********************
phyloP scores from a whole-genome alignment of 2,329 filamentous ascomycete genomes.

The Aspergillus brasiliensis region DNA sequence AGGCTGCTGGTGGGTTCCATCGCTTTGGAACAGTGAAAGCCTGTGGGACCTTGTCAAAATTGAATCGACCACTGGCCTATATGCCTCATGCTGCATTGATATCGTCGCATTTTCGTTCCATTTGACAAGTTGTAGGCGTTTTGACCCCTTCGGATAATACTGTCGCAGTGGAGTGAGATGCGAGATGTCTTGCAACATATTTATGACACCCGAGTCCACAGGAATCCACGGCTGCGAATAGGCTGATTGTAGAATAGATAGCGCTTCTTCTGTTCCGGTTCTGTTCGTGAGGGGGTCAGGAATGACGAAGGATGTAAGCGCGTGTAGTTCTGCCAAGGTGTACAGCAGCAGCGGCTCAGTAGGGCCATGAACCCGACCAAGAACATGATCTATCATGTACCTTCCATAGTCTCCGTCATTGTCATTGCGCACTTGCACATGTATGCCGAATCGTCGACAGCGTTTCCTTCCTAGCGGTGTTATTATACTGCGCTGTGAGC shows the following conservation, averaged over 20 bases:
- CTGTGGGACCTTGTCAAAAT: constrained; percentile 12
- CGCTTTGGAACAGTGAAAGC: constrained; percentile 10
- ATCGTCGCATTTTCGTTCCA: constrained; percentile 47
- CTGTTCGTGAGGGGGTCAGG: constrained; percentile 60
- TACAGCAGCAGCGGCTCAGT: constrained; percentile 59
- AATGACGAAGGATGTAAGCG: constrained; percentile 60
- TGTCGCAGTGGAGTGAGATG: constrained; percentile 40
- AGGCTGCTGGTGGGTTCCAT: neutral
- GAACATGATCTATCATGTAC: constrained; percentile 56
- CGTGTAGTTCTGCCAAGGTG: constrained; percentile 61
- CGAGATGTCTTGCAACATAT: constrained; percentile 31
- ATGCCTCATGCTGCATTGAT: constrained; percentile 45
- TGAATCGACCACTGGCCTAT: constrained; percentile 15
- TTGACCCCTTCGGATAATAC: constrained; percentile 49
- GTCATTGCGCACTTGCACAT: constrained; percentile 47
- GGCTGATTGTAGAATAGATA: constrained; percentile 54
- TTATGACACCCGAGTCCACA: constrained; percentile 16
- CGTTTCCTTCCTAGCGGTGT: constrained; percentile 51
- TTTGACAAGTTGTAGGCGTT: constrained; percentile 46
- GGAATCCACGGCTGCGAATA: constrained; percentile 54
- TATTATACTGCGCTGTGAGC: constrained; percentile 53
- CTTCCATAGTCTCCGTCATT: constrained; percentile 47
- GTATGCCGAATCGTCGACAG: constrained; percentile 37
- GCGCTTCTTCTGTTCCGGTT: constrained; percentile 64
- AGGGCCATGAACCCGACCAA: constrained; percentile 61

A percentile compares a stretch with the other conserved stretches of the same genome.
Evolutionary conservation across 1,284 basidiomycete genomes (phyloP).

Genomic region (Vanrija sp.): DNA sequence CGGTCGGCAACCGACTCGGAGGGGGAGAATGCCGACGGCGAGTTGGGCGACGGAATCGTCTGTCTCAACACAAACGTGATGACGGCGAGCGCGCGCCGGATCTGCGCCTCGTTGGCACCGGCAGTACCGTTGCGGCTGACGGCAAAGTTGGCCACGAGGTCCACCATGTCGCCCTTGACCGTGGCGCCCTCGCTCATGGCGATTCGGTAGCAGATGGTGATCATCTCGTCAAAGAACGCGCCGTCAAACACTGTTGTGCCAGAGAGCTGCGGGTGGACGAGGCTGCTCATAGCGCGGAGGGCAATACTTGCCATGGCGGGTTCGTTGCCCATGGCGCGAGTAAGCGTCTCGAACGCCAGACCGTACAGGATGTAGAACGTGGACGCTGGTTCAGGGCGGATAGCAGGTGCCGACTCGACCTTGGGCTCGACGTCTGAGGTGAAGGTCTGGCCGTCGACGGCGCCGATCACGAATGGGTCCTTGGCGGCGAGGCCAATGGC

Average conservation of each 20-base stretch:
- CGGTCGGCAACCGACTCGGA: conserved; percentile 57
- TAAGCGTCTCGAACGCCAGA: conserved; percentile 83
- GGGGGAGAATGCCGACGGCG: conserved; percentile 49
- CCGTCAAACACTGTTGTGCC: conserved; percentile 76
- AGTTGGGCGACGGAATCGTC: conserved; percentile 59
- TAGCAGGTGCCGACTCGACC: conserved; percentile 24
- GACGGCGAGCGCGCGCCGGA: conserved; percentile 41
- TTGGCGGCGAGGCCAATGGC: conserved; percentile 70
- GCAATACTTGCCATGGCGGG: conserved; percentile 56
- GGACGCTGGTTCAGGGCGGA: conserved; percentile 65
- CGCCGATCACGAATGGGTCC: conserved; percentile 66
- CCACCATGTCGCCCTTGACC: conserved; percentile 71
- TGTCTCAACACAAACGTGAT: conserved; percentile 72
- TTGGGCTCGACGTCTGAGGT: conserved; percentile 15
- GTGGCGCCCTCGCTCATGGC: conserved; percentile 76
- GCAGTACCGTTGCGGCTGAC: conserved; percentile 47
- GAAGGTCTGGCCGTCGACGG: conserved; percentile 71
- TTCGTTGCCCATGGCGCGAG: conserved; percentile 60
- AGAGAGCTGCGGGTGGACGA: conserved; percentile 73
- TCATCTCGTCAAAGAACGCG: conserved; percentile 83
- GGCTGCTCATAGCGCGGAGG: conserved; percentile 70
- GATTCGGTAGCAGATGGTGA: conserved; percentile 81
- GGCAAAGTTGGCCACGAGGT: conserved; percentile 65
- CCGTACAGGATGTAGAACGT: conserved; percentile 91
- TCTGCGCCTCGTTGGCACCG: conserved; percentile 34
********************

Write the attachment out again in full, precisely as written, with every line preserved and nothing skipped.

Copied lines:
phyloP scores from a whole-genome alignment of 2,329 filamentous ascomycete genomes.

The Aspergillus brasiliensis region DNA sequence AGGCTGCTGGTGGGTTCCATCGCTTTGGAACAGTGAAAGCCTGTGGGACCTTGTCAAAATTGAATCGACCACTGGCCTATATGCCTCATGCTGCATTGATATCGTCGCATTTTCGTTCCATTTGACAAGTTGTAGGCGTTTTGACCCCTTCGGATAATACTGTCGCAGTGGAGTGAGATGCGAGATGTCTTGCAACATATTTATGACACCCGAGTCCACAGGAATCCACGGCTGCGAATAGGCTGATTGTAGAATAGATAGCGCTTCTTCTGTTCCGGTTCTGTTCGTGAGGGGGTCAGGAATGACGAAGGATGTAAGCGCGTGTAGTTCTGCCAAGGTGTACAGCAGCAGCGGCTCAGTAGGGCCATGAACCCGACCAAGAACATGATCTATCATGTACCTTCCATAGTCTCCGTCATTGTCATTGCGCACTTGCACATGTATGCCGAATCGTCGACAGCGTTTCCTTCCTAGCGGTGTTATTATACTGCGCTGTGAGC shows the following conservation, averaged over 20 bases:
- CTGTGGGACCTTGTCAAAAT: constrained; percentile 12
- CGCTTTGGAACAGTGAAAGC: constrained; percentile 10
- ATCGTCGCATTTTCGTTCCA: constrained; percentile 47
- CTGTTCGTGAGGGGGTCAGG: constrained; percentile 60
- TACAGCAGCAGCGGCTCAGT: constrained; percentile 59
- AATGACGAAGGATGTAAGCG: constrained; percentile 60
- TGTCGCAGTGGAGTGAGATG: constrained; percentile 40
- AGGCTGCTGGTGGGTTCCAT: neutral
- GAACATGATCTATCATGTAC: constrained; percentile 56
- CGTGTAGTTCTGCCAAGGTG: constrained; percentile 61
- CGAGATGTCTTGCAACATAT: constrained; percentile 31
- ATGCCTCATGCTGCATTGAT: constrained; percentile 45
- TGAATCGACCACTGGCCTAT: constrained; percentile 15
- TTGACCCCTTCGGATAATAC: constrained; percentile 49
- GTCATTGCGCACTTGCACAT: constrained; percentile 47
- GGCTGATTGTAGAATAGATA: constrained; percentile 54
- TTATGACACCCGAGTCCACA: constrained; percentile 16
- CGTTTCCTTCCTAGCGGTGT: constrained; percentile 51
- TTTGACAAGTTGTAGGCGTT: constrained; percentile 46
- GGAATCCACGGCTGCGAATA: constrained; percentile 54
- TATTATACTGCGCTGTGAGC: constrained; percentile 53
- CTTCCATAGTCTCCGTCATT: constrained; percentile 47
- GTATGCCGAATCGTCGACAG: constrained; percentile 37
- GCGCTTCTTCTGTTCCGGTT: constrained; percentile 64
- AGGGCCATGAACCCGACCAA: constrained; percentile 61

A percentile compares a stretch with the other conserved stretches of the same genome.
Evolutionary conservation across 1,284 basidiomycete genomes (phyloP).

Genomic region (Vanrija sp.): DNA sequence CGGTCGGCAACCGACTCGGAGGGGGAGAATGCCGACGGCGAGTTGGGCGACGGAATCGTCTGTCTCAACACAAACGTGATGACGGCGAGCGCGCGCCGGATCTGCGCCTCGTTGGCACCGGCAGTACCGTTGCGGCTGACGGCAAAGTTGGCCACGAGGTCCACCATGTCGCCCTTGACCGTGGCGCCCTCGCTCATGGCGATTCGGTAGCAGATGGTGATCATCTCGTCAAAGAACGCGCCGTCAAACACTGTTGTGCCAGAGAGCTGCGGGTGGACGAGGCTGCTCATAGCGCGGAGGGCAATACTTGCCATGGCGGGTTCGTTGCCCATGGCGCGAGTAAGCGTCTCGAACGCCAGACCGTACAGGATGTAGAACGTGGACGCTGGTTCAGGGCGGATAGCAGGTGCCGACTCGACCTTGGGCTCGACGTCTGAGGTGAAGGTCTGGCCGTCGACGGCGCCGATCACGAATGGGTCCTTGGCGGCGAGGCCAATGGC

Average conservation of each 20-base stretch:
- CGGTCGGCAACCGACTCGGA: conserved; percentile 57
- TAAGCGTCTCGAACGCCAGA: conserved; percentile 83
- GGGGGAGAATGCCGACGGCG: conserved; percentile 49
- CCGTCAAACACTGTTGTGCC: conserved; percentile 76
- AGTTGGGCGACGGAATCGTC: conserved; percentile 59
- TAGCAGGTGCCGACTCGACC: conserved; percentile 24
- GACGGCGAGCGCGCGCCGGA: conserved; percentile 41
- TTGGCGGCGAGGCCAATGGC: conserved; percentile 70
- GCAATACTTGCCATGGCGGG: conserved; percentile 56
- GGACGCTGGTTCAGGGCGGA: conserved; percentile 65
- CGCCGATCACGAATGGGTCC: conserved; percentile 66
- CCACCATGTCGCCCTTGACC: conserved; percentile 71
- TGTCTCAACACAAACGTGAT: conserved; percentile 72
- TTGGGCTCGACGTCTGAGGT: conserved; percentile 15
- GTGGCGCCCTCGCTCATGGC: conserved; percentile 76
- GCAGTACCGTTGCGGCTGAC: conserved; percentile 47
- GAAGGTCTGGCCGTCGACGG: conserved; percentile 71
- TTCGTTGCCCATGGCGCGAG: conserved; percentile 60
- AGAGAGCTGCGGGTGGACGA: conserved; percentile 73
- TCATCTCGTCAAAGAACGCG: conserved; percentile 83
- GGCTGCTCATAGCGCGGAGG: conserved; percentile 70
- GATTCGGTAGCAGATGGTGA: conserved; percentile 81
- GGCAAAGTTGGCCACGAGGT: conserved; percentile 65
- CCGTACAGGATGTAGAACGT: conserved; percentile 91
- TCTGCGCCTCGTTGGCACCG: conserved; percentile 34